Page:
Man Kyu Shim1,4,†, Dr. Hong Yeol Yoon1,3,†, Dr. Ju Hee Ryu1, Dr. Heebeom Koo2, Dr. Sangmin Lee1,5, Dr. Jae Hyung Park3, Dr. Jong-Ho Kim4, Dr. Seulki Lee5, Dr. Martin G. Pomper5, Dr. Ick Chan Kwon1,6 and Dr. Kwangmeyung Kim1,*
1Center for Theragnosis, Biomedical Research Institute, Korea Institute of Science and Technology, Seongbuk-gu, Seoul, Republic of Korea
2Department of Medical Life Science, College of Medicine, The Catholic University of Korea, Seocho-gu, Seoul, Republic of Korea
3School of Chemical Engineering, Sungkyunkwan University, Jangan-gu, Suwon, Republic of Korea
4Department of Pharmacy, Graduate School, Kyung Hee University, Dongdaemun-gu, Seoul, Republic of Korea
5The Russell H. Morgan Department of Radiology and Radiological Science, Johns Hopkins University School of Medicine, Baltimore, MD, USA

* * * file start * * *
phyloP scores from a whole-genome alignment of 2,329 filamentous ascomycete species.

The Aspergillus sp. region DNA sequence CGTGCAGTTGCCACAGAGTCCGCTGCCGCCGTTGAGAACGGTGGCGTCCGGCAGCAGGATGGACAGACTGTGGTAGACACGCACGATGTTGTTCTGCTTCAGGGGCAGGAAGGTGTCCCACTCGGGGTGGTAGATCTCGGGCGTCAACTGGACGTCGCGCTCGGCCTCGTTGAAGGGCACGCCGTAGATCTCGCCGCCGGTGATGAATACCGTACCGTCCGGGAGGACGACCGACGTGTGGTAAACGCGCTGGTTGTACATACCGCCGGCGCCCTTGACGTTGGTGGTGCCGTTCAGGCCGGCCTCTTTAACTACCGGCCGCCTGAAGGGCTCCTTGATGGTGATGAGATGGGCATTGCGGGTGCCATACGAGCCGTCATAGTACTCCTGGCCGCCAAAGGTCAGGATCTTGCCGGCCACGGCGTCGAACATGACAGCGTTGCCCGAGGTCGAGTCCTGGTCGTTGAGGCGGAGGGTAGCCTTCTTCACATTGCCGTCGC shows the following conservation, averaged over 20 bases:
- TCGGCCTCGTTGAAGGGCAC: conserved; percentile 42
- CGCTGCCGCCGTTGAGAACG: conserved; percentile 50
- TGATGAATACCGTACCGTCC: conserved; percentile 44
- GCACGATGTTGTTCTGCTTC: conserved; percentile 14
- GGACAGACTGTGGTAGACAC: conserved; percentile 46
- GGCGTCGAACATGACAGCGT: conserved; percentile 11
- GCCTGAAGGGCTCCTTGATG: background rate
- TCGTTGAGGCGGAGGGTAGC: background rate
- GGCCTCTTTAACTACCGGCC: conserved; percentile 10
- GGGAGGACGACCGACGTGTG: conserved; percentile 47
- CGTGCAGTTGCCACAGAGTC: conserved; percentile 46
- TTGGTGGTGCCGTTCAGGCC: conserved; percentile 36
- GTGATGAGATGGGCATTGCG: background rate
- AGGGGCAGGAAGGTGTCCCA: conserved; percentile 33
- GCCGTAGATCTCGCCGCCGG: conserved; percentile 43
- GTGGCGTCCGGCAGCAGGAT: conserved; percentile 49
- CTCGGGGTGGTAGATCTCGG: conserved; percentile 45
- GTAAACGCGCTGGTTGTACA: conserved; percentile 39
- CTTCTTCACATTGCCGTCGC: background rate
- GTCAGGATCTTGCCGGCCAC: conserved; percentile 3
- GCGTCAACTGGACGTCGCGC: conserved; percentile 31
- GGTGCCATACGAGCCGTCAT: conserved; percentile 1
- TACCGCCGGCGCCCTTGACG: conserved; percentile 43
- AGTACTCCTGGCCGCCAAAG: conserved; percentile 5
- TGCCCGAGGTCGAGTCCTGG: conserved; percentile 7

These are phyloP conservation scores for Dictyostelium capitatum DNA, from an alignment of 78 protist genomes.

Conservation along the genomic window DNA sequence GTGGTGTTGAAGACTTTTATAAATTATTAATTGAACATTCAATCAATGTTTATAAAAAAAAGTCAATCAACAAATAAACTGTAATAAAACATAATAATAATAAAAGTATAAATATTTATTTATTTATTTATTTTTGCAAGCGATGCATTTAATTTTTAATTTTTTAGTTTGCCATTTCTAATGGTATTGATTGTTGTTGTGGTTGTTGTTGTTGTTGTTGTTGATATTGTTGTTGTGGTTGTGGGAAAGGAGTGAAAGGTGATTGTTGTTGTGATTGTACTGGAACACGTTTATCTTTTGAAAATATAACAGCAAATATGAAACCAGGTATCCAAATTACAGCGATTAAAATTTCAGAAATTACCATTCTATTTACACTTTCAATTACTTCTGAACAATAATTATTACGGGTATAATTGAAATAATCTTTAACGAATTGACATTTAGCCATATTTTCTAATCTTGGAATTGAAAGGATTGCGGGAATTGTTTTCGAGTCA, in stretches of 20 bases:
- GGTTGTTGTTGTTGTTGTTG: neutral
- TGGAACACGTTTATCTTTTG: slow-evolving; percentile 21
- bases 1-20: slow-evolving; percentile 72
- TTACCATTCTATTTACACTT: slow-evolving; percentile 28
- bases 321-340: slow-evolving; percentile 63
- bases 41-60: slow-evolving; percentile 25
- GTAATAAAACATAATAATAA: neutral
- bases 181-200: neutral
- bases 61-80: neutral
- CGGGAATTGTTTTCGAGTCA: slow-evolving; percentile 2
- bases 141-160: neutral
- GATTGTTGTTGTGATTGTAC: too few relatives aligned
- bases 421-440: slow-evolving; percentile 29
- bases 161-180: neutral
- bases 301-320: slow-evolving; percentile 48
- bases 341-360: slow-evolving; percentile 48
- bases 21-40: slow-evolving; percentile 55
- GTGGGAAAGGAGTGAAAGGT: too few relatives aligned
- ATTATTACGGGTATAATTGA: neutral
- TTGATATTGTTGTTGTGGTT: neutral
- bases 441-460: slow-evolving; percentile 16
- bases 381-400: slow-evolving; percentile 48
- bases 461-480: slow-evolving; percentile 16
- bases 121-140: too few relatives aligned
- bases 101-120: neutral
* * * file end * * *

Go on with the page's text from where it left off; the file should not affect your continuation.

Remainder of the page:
6KU-KIST Graduate School of Converging Science and Technology, Korea University, Seongbuk-gu, Seoul, Republic of Korea
†These authors contributed equally to this work.
Recently, metabolic glycoengineering with bioorthogonal click reactions has focused on improving the tumor targeting efficiency of nanoparticles as delivery vehicles for anticancer drugs or imaging agents. It is the key technique for developing tumor-specific metabolic precursors that can generate unnatural glycans on the tumor-cell surface. A cathepsin B-specific cleavable substrate (KGRR) conjugated with triacetylated N-azidoacetyl-d-mannosamine (RR-S-Ac3ManNAz) was developed to enable tumor cells to generate unnatural glycans that contain azide groups. The generation of azide groups on the tumor cell surface was exogenously and specifically controlled by the amount of RR-S-Ac3ManNAz that was fed to target tumor cells. Moreover, unnatural glycans on the tumor cell surface were conjugated with near infrared fluorescence (NIRF) dye-labeled molecules by a bioorthogonal click reaction in cell cultures and in tumor-bearing mice. Therefore, our RR-S-Ac3ManNAz is promising for research in tumor-specific imaging or drug delivery.